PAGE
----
Press "Enter" to skip to content

On the Stellar Network and Lumens (XLM)

Stellar is a value-transfer network that functions similarly to Ripple. Stellar strives to be a fast and cheaper way to send money. Stripe invested into the project’s seed round from payment giant Stripe, and has also forged a partnership with IBM. Stellar’s native token is the Lumen  (XLM). Jed McCaleb, who WSJ called “the reclusive bitcoin pioneer”, founded Mt. Gox and Ripple before hitting upon the idea for Stellar. 

Stellar is meant to be a user friendly blockchain product encouraging of mainstream adoption. By the time Stellar was announced, Bitcoin had begun behaving more like a store of value. While Bitcoin is a deflationary currency, Stellar has a built-in inflation rate of 1 percent indefinitely. 

Stellar is designed for sending and receiving money between currencies pairs. It’s goal is to facilitate transactions in all kinds of currencies, like the yen, dollar, and the euro, as well as other emerging-market fiat currencies. 

Keith Rabois, the PayPal cofounder and Khosla Ventures partner, supported Stellar’s non-profit organization early on. Other big names supporters include Stripe CEO Patrick Collison, YCombinator president Sam Altman, Mt. Gox creator Jed McCaleb, AngelList co-founder and CEO Naval Ravikant, cofounder of Dogecoin Jackson Palmer, and Matt Mullenweg, founder of WordPress. 

Stripe provided $3 million funding to get the startup off the ground and received 2% of the Lumens in existence.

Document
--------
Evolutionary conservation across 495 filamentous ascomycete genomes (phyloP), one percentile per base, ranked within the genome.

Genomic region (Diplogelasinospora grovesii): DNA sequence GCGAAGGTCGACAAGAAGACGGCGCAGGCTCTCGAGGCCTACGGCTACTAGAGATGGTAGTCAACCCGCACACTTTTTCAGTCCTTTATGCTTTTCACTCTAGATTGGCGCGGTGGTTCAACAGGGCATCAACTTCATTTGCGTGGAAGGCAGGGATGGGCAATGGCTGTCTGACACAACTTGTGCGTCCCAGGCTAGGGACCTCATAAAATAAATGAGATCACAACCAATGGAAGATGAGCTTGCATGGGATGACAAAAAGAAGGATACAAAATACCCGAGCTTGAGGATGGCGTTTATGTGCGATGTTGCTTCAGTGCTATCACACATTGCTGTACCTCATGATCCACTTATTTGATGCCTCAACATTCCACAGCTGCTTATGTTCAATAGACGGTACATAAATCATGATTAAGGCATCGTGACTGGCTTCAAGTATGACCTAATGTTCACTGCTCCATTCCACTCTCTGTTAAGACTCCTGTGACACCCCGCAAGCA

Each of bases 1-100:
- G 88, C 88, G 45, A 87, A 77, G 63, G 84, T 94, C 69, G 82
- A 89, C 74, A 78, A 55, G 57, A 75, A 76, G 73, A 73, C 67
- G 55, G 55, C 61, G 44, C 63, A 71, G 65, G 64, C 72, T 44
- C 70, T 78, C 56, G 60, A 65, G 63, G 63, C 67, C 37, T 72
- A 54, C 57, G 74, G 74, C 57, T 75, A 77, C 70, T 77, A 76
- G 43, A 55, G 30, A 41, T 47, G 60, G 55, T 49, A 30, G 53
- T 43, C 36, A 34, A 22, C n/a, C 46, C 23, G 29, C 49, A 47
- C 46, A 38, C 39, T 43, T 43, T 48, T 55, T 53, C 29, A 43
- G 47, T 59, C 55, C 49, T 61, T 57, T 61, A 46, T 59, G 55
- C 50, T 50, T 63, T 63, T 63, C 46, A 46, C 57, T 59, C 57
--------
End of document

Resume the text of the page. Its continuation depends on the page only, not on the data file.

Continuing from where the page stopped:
“The unexpected tragedy of our financial system is that the less money you have, the more expensive it is to send money around,” said Joyce Kim, executive director of the Stellar Development Foundation, a small non-profit to back Stellar’s mission of creating a new, inclusive infrastructure for the global financial system.

Stellar is a public protocol that acts as “the connective tissue” between currencies and payment systems. 

“[This has the potential] to fundamentally democratize access to these systems so that more people can build to them and more people can connect to them,” said Kim. 

She added: “What Stellar wants to do is to help bring the per transaction infrastructure costs globally down so low that people can create sustainable business models to serve these communicates. That means it actually has to be thought of as a public good that I like to say is owned by everyone and owned by nobody. I think of the Internet that way, can you imagine what the world would be like today if it were owned by a company? The way to move this forward can’t be a win lose, it has to be a win-win.”

Stellar employed an early strategy of giving out Lumens to new users. Kim argues this is a more egalitarian approach than Bitcoin’s model of mining. Stellar sees mining as limiting for a network. It means that only people with high technical skills or the capital to operate now-expensive mining hardware get access to newly-mined Bitcoin. Stellar, contrarily, distributed coins to anyone who signed up. McCaleb might have been inspired to giveaway coins after his experience with Ripple, which faced accusations of being called a pre-mined scam.